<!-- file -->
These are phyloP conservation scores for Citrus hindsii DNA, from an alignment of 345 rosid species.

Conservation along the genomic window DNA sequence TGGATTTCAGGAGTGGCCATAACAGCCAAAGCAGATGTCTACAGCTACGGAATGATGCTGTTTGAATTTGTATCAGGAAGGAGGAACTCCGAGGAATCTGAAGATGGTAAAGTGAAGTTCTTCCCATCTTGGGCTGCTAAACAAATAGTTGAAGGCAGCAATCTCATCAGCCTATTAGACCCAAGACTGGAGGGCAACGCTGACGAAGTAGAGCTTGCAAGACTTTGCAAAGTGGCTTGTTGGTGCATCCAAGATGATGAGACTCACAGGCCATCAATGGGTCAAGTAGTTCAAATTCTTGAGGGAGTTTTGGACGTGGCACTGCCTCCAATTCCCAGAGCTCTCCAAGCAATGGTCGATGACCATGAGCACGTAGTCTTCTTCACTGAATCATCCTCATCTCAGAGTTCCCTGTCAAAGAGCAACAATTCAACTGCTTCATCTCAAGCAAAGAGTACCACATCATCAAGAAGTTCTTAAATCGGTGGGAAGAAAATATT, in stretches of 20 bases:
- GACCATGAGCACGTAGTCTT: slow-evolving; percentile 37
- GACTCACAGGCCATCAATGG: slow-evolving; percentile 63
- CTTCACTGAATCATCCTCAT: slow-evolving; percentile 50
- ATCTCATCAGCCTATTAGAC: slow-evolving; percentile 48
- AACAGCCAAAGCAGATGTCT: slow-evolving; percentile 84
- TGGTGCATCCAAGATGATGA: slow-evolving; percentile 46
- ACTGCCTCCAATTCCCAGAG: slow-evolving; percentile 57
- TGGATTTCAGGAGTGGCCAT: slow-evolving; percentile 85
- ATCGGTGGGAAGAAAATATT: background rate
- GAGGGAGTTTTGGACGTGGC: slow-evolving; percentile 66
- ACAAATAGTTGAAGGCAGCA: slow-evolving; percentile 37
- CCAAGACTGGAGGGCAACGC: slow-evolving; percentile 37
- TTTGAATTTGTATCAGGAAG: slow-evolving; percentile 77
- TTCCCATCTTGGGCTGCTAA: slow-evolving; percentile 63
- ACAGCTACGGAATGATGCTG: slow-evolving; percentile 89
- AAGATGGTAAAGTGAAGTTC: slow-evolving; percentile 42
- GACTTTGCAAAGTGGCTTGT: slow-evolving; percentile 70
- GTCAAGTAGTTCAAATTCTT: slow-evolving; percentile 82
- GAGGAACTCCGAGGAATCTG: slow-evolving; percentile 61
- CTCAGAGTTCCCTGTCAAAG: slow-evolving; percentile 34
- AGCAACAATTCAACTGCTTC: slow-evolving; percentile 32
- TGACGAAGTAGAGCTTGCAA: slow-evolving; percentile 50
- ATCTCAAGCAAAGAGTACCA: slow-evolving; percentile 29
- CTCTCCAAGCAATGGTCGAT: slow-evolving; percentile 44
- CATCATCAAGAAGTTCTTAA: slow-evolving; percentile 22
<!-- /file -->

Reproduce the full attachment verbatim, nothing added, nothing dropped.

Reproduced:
These are phyloP conservation scores for Citrus hindsii DNA, from an alignment of 345 rosid species.

Conservation along the genomic window DNA sequence TGGATTTCAGGAGTGGCCATAACAGCCAAAGCAGATGTCTACAGCTACGGAATGATGCTGTTTGAATTTGTATCAGGAAGGAGGAACTCCGAGGAATCTGAAGATGGTAAAGTGAAGTTCTTCCCATCTTGGGCTGCTAAACAAATAGTTGAAGGCAGCAATCTCATCAGCCTATTAGACCCAAGACTGGAGGGCAACGCTGACGAAGTAGAGCTTGCAAGACTTTGCAAAGTGGCTTGTTGGTGCATCCAAGATGATGAGACTCACAGGCCATCAATGGGTCAAGTAGTTCAAATTCTTGAGGGAGTTTTGGACGTGGCACTGCCTCCAATTCCCAGAGCTCTCCAAGCAATGGTCGATGACCATGAGCACGTAGTCTTCTTCACTGAATCATCCTCATCTCAGAGTTCCCTGTCAAAGAGCAACAATTCAACTGCTTCATCTCAAGCAAAGAGTACCACATCATCAAGAAGTTCTTAAATCGGTGGGAAGAAAATATT, in stretches of 20 bases:
- GACCATGAGCACGTAGTCTT: slow-evolving; percentile 37
- GACTCACAGGCCATCAATGG: slow-evolving; percentile 63
- CTTCACTGAATCATCCTCAT: slow-evolving; percentile 50
- ATCTCATCAGCCTATTAGAC: slow-evolving; percentile 48
- AACAGCCAAAGCAGATGTCT: slow-evolving; percentile 84
- TGGTGCATCCAAGATGATGA: slow-evolving; percentile 46
- ACTGCCTCCAATTCCCAGAG: slow-evolving; percentile 57
- TGGATTTCAGGAGTGGCCAT: slow-evolving; percentile 85
- ATCGGTGGGAAGAAAATATT: background rate
- GAGGGAGTTTTGGACGTGGC: slow-evolving; percentile 66
- ACAAATAGTTGAAGGCAGCA: slow-evolving; percentile 37
- CCAAGACTGGAGGGCAACGC: slow-evolving; percentile 37
- TTTGAATTTGTATCAGGAAG: slow-evolving; percentile 77
- TTCCCATCTTGGGCTGCTAA: slow-evolving; percentile 63
- ACAGCTACGGAATGATGCTG: slow-evolving; percentile 89
- AAGATGGTAAAGTGAAGTTC: slow-evolving; percentile 42
- GACTTTGCAAAGTGGCTTGT: slow-evolving; percentile 70
- GTCAAGTAGTTCAAATTCTT: slow-evolving; percentile 82
- GAGGAACTCCGAGGAATCTG: slow-evolving; percentile 61
- CTCAGAGTTCCCTGTCAAAG: slow-evolving; percentile 34
- AGCAACAATTCAACTGCTTC: slow-evolving; percentile 32
- TGACGAAGTAGAGCTTGCAA: slow-evolving; percentile 50
- ATCTCAAGCAAAGAGTACCA: slow-evolving; percentile 29
- CTCTCCAAGCAATGGTCGAT: slow-evolving; percentile 44
- CATCATCAAGAAGTTCTTAA: slow-evolving; percentile 22